Medical chief Dr Jenny Harries warns over 'injecting anything' after Trump disinfectant remark

24 April 2020, 17:59

Dr Jenny Harries said people should not be injecting themselves with anything
Dr Jenny Harries said people should not be injecting themselves with anything. Picture: PA

By Asher McShane

Britain’s Deputy Chief Medical Officer has added her voice to a medical backlash after Donald Trump suggested injecting disinfectant might cure coronavirus.

Deputy CMO Dr Jenny Harries spoke strongly at today’s daily press conference on coronavirus. When asked about Donald Trump’s remarks, she said: “I wouldn't have a specific message to Donald Trump. I'd have a message for anyone considering injecting those substances into their bodies.

“Nobody should be injecting anything and we should be using evidence-based treatments we know will be safe.”

The President was talking about using light as a treatment for Covid-19 yesterday when he asked if it would be possible to use disinfectant "by injection inside or almost a cleaning," before clarifying he wasn't a doctor.

Mr Trump said: "So, supposing we hit the body with a tremendous - whether it's ultraviolet or just very powerful light," the president said, turning to Dr Deborah Birx, the White House coronavirus response co-ordinator, "and I think you said that hasn't been checked but you're going to test it.

READ MORE: the latest coronavirus updates live

"And then I said, supposing you brought the light inside of the body, which you can do either through the skin or in some other way. And I think you said you're going to test that too. Sounds interesting," the president continued.

“And then I see the disinfectant where it knocks it out in a minute,” Trump said. “One minute! And is there a way we can do something, by an injection inside or almost a cleaning? Because you see it gets in the lungs and it does a tremendous number on the lungs, so it’d be interesting to check that.”

Dettol's manufacturer was forced to issue a statement after the president's remarks: “Due to recent speculation and social media activity, RB (the makers of Lysol and Dettol) has been asked whether internal administration of disinfectants may be appropriate for investigation or use as a treatment for coronavirus (SARS-CoV-2).

"As a global leader in health and hygiene products, we must be clear that under no circumstance should our disinfectant products be administered into the human body (through injection, ingestion or any other route). As with all products, our disinfectant and hygiene products should only be used as intended and in line with usage guidelines.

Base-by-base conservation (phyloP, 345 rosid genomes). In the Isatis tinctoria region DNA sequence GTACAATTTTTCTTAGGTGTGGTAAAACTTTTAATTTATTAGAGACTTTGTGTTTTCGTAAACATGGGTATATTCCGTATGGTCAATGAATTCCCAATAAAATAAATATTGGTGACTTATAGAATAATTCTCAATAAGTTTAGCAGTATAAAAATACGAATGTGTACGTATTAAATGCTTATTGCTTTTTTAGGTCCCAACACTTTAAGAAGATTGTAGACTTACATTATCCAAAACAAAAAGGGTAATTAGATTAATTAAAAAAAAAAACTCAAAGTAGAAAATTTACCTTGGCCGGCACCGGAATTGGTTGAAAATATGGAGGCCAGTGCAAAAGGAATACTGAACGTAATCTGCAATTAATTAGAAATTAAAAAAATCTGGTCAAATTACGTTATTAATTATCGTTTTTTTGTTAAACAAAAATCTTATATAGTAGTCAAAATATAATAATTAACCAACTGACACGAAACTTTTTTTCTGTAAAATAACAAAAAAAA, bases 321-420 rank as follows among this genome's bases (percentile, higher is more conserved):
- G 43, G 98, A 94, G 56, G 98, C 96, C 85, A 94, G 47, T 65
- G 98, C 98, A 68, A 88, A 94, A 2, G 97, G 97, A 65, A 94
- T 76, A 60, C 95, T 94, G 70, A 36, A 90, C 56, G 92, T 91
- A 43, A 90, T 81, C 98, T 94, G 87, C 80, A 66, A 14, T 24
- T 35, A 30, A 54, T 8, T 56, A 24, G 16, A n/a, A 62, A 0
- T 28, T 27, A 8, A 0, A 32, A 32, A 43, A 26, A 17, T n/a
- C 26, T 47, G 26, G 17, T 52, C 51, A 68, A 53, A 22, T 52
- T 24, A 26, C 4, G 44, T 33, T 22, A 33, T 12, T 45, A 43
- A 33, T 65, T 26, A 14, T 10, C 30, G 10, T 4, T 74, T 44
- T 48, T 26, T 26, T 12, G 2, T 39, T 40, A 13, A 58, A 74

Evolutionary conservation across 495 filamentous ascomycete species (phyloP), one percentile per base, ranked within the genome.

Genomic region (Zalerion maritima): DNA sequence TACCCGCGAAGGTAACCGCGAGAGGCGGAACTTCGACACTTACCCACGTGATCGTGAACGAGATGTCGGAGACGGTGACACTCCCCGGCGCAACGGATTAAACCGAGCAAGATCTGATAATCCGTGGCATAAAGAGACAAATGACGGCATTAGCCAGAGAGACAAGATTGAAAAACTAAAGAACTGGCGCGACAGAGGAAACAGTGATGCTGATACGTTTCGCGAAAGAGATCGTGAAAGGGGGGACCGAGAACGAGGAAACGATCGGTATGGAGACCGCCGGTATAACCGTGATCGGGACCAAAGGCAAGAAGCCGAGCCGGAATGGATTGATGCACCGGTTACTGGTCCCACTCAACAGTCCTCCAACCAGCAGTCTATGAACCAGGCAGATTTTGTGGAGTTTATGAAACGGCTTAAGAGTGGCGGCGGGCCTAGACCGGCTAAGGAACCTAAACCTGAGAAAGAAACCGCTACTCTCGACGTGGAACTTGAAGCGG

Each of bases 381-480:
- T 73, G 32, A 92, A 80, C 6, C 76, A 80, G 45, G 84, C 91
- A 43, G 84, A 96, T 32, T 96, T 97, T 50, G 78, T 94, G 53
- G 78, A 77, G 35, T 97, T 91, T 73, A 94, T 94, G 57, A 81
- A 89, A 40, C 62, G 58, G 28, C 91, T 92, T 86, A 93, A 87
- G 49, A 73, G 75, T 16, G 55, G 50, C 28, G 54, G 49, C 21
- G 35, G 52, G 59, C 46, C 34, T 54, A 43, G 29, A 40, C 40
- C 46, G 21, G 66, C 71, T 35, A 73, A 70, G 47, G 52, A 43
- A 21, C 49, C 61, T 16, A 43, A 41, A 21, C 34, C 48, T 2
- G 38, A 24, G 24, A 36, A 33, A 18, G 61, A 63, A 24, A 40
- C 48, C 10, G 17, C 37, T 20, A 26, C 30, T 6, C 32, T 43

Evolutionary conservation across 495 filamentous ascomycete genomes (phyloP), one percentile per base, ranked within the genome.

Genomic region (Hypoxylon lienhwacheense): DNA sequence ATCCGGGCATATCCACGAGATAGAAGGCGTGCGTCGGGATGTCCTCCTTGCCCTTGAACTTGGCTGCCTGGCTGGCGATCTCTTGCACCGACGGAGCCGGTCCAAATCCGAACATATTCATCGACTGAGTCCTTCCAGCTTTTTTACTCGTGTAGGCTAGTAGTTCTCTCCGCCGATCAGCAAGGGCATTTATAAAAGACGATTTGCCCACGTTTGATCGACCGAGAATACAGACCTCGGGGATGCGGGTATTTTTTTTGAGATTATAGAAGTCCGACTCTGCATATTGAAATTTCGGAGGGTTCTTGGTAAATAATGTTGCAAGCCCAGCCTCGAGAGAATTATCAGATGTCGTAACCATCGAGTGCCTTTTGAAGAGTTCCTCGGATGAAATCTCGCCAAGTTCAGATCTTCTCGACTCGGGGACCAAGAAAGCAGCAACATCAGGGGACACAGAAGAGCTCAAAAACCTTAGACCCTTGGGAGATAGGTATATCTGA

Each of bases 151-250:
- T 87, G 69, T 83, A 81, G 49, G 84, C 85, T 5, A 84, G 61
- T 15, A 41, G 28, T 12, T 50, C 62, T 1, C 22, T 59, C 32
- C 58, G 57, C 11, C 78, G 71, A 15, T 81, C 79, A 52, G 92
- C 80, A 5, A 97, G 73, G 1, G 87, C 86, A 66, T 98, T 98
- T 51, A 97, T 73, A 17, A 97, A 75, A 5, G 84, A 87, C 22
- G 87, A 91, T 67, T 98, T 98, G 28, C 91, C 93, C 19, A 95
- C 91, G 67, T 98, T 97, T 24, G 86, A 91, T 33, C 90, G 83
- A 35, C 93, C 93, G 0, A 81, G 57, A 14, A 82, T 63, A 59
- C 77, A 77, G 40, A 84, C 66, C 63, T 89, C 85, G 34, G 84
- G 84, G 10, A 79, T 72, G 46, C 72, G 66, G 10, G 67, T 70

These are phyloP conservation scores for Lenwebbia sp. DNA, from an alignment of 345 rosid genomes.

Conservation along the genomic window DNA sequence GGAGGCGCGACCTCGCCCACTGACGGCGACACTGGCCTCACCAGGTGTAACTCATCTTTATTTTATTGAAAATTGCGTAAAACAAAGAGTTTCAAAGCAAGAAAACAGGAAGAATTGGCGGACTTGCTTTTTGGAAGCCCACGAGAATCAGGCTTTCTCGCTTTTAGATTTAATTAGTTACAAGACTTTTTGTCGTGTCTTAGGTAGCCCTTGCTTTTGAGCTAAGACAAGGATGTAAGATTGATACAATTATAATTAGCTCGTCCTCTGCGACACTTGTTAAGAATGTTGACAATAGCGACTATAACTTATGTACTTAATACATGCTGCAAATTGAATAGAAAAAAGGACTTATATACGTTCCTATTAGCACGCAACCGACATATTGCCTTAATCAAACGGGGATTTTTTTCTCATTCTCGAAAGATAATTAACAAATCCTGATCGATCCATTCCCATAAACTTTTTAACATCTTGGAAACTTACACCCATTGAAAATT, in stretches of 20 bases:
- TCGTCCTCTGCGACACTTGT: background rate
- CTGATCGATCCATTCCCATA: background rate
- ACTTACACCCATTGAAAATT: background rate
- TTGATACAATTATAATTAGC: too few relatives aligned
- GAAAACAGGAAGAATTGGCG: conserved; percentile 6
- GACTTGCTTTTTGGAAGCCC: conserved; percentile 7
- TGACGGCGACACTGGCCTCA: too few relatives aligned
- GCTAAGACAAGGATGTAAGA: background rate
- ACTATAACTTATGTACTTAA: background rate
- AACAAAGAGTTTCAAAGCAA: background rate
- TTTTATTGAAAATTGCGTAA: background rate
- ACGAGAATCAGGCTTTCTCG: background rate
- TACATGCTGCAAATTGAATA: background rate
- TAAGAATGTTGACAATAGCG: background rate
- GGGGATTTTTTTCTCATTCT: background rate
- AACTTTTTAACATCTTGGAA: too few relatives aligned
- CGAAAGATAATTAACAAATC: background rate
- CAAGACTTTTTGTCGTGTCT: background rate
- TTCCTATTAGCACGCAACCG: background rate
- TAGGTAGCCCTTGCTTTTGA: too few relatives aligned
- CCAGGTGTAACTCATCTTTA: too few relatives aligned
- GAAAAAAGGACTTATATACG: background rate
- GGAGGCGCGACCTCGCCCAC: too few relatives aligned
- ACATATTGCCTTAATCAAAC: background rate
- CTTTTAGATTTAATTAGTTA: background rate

"Please read the label and safety information.

"We have a responsibility in providing customers with access to accurate, up-to-date information as advised by leading public health experts. For this and other myth-busting facts, please visit Covid-19facts.com”.

Dr Harries also said that the number of people being treated in hospitals had fallen ‘very markedly’ in London. She also hailed “many other success stories" in other areas of the UK.

But she said it was nonetheless “critical we maintain social distancing requirements.

“It's a science-led approach but that includes behavioural science. It can be difficult to get the balance right.

“It become increasingly difficult as we go through. Pretending we can jump out easily is not the right thing at all,” she told today’s coronavirus press conference.

Dr Harries said the number of new cases had risen, but that the curve was flattening, and as more tests were being carried out, they were expecting to see an increase in cases.

She also said that the capacity of critical care beds in UK hospitals was increasing.

On releasing the lockdown, Transport Secretary Grant Shapps said: “ The country has done incredibly well in adhering to social distancing and there's a danger as we go into a sunny weekend that people think the peak is over.

“It isn't over. We're on - we hope - a downward trend but it's by no means established. The more we adhere to it, the faster the decision will be made.”

Listen & subscribe: Global Player | Apple Podcasts | Google Podcasts | Spotify

Dr Harries said: “It is critical we maintain social distancing requirements.

“It's a science-led approach but that includes behavioural science. It can be difficult to get the balance right.

“It become increasingly difficult as we go through. Pretending we can jump out easily is not the right thing at all.”

Transport Secretary Grant Shapps said there were "tentative signs" that progress is being made in the battle against coronavirus as he announced a support package to ensure supply routes bringing critical goods into the UK remain open.

He told the Downing Street press conference: "The continued operation of both passenger and freight transport is critically important to our resilience as a country.

"So today I am announcing a new package of measures to ensure transport boosts our national response to Covid-19."

Mr Shapps paid tribute to the work of transport workers who have gone "above and beyond to keep vital freight and passenger services running".

He added: "The actions I have announced today will ensure that transport can continue to serve the nation during this crisis, keep us supplied with everything we need to stay at home, yet also ensure that infrastructure required to emerge from this pandemic stands ready to serve us all when that time does arise."

Happening Now